Qian Xun constitutes a name that is fairly commonplace in both Japanese and Chinese. In Chinese, the name can be expounded in myriad ways. For instance, the word is broken down into two parts, Qian and Xun, in which “Qian” stands for umpteen times, embodying the degree of difficulty, whereas “Xun” refers to “seek and search”. Therefore, the words “Qian Xun” in this work of Qianxun Restaurant can be interpreted as follows: it is a restaurant that you need to embark on multiple trips to search and spot, and delve deeper to discover. The fact that it can be found lends support to the Chinese proverb “fragrant wine fears no dark alley”.
Qianxun Restaurant is a privately-owned restaurant under Baibang Catering Group, centering on creative private home cuisines. The name notwithstanding, it is de facto, not a traditional bustling dining hall whose door is wide open to customers far and near, but a high-end private restaurant that specializes in receiving high-ranking figures. The building spans a saleable area of 295 square meters, and its interior décor is composed of two parts: the private chamber “Xunli” characterized by a simple Chinese style, and the rest of the scenes immersed in a traditional Chinese ambiance. When you set foot in Qianxun, you will be deeply impressed at first glance with its light and shadow design that is akin to the bright moon showering its silvery light on floating clouds. Coming out from the elevator, the first thing you will encounter is the ray of light on the doorframe that seems to divide the space into external and internal segments. After several steps ahead, the way leads to a stunningly vast spaciousness out of the blue. There hangs a full-moon-shaped illuminant on the square front desk made of stone, shedding its lights upon a stone plate to reflect a bright moon. You will feel like breezing into an ancient courtyard where you stand by rockeries and ponds. Looking up, you behold a round, snow-white moon high above in the sky; bowing your head, you descry a moon mirrored in the water. Behind the table, there lies a partition featuring a cluster of daphne odera. The delicate light shines upon the branches and leaves from the bottom to the top, coupled with the resounding of the colliding footsteps and stone steps, lending a special touch of serenity to the entire front hall steeped in the vibe of a tranquil courtyard amid the moonlight. A few steps further in, a hall surrounded by reeds comes into view. The wooden table and chairs are accompanied by a slightly rustic light among the faint aroma of tea filling the air. At the end of the corridor, there is a wooden pedestal paired with hanging pictures. If you come closer, you will witness that the light source overhead morph into the shape of an oil-paper umbrella in such a columnar space. This is precisely the shining point of the lighting in Qianxun Restaurant. Unlike a multitude of lights in interior design which are purely for lighting, the ones in the corridor of the front hall at Qianxun Restaurant almost serve to create a unique air and aura. That is why the transient journey from the entrance to the bottom of the corridor renders you a hearty sense of reposefulness and peacefulness, which is rare in the hustle and bustle of the modern metropolis.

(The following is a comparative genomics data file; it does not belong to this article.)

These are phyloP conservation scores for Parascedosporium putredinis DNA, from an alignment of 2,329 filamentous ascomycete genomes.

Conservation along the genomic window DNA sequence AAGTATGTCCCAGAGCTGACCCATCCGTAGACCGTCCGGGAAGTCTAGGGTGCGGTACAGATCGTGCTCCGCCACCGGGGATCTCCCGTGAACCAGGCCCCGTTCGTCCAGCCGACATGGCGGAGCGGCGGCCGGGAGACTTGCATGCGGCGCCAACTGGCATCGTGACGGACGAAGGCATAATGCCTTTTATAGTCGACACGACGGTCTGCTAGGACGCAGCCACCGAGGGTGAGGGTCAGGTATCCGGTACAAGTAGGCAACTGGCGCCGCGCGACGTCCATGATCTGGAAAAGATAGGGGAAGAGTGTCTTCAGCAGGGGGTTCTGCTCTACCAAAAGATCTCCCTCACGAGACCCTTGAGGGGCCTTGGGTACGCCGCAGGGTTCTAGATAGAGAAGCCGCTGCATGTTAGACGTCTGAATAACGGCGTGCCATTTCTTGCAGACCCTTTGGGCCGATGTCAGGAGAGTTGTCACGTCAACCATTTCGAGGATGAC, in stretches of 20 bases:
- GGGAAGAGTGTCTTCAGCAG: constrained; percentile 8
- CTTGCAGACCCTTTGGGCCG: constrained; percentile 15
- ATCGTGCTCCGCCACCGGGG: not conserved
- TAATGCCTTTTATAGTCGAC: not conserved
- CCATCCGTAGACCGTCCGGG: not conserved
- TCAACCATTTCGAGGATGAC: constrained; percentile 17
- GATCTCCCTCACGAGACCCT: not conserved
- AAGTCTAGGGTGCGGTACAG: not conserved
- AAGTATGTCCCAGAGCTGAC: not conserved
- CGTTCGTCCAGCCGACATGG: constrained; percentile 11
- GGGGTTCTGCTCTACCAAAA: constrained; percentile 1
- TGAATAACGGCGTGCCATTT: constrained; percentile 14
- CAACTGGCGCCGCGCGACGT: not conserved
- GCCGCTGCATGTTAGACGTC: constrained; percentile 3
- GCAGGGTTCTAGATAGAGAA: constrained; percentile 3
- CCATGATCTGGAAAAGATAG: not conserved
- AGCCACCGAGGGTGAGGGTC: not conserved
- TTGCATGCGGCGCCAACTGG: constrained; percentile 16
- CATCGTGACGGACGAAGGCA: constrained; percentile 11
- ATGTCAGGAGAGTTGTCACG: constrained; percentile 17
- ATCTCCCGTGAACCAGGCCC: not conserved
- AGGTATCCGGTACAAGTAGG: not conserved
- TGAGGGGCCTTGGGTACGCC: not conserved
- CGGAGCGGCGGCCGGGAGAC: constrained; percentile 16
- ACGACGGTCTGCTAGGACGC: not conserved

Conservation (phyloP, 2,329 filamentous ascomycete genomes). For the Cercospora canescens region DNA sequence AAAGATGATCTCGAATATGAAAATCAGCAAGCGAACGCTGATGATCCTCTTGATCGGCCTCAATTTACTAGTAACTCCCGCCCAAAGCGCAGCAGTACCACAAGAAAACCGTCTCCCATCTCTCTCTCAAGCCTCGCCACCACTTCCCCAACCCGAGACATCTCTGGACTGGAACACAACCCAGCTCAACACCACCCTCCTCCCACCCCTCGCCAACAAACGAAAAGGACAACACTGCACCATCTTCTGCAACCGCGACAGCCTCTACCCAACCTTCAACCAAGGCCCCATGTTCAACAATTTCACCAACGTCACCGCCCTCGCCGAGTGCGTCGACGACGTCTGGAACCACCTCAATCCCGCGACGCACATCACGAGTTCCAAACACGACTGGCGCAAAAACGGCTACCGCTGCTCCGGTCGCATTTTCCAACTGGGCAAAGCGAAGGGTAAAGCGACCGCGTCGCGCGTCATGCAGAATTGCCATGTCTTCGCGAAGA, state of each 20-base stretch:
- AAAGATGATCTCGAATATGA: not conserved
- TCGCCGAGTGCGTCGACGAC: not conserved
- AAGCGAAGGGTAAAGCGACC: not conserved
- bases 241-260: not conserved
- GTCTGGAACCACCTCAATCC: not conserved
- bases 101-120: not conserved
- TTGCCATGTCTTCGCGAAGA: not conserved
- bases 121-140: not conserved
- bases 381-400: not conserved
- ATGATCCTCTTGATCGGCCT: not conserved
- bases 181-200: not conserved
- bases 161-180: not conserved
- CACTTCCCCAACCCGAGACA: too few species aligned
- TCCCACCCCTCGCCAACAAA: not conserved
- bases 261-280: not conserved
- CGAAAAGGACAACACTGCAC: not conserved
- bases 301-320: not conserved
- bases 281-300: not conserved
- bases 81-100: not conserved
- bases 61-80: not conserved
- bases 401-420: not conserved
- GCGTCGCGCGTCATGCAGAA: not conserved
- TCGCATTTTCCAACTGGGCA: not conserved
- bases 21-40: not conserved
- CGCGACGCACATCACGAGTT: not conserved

Xunli Chamber is decorated in a new Chinese simple style, whose design is inspired by the theatrical version of a hit pop song Blue and White Porcelain. Azure, the dominant hue of the room, comes from the first line of the refrain, “I am waiting for you just as the azure sky is for misty rain”. Beyond that, the traditional Chinese culture of the whole room is mainly manifested via its soft decoration blending. Whether it is the mural heavily tinged with traditional Chinese painting characteristics, the screen adorned with goldfish embroidery with ink splashed at its corner, or the glaze-rendered vase by the door of the pantry, all of them serve as the epitome of the Chinese culture. Needless to say, the light and shadow design in Xunli Chamber stays committed to its artistic pursuit like the one back in the corridor. The only difference is that it is shaped by natural light instead of lamplight. After you take a sip of tea or a bite of food, you may draw back the fine-gauze curtain to see the soothing afternoon sunlight seeping its way into the room and casting light or deep shadows on a variety of plants in the leisure area, which echoes the overtone of the lyrics “birds flying back together amid a dazzling array of the sunset’s afterglow”. All the parts within the chamber reach a delicate balance, appearing concise and refreshing on the face of it, but such freshness bears a resemblance to the fragrance of tea - the more you savor it with relish, the more you feel its layers of distinctive flavor unfolding on your palate. Such visual simplicity comes certainly as a result of the design with a purpose. At the end of the day, it functions as a venue to drink and dine, whose customers zeroing in on food and having a go at it. Overly ornate decorations will only distract customers’ attention. Therefore, it is this refreshing and lingering atmosphere, by dint of minimalist embellishment plus the light and shadow mix, that strikes at the heart and soul of Xunli Chamber.
Designer: Li Shuang Bacchus
Heyan design is a design company specialized in interior, landscape, architectural design and soft decoration design. "Heyan" is a combination of wood and stone, conveying the idea of respecting the original ecology of nature and symbolizing the seedlings growing in the rock, implying the indomitable and vigorous working power. At present, our projects are all over the country and overseas: the United States, Laos, Fuzhou, Xiamen, Hainan, Anhui, Xi 'an, Donggang and other regions.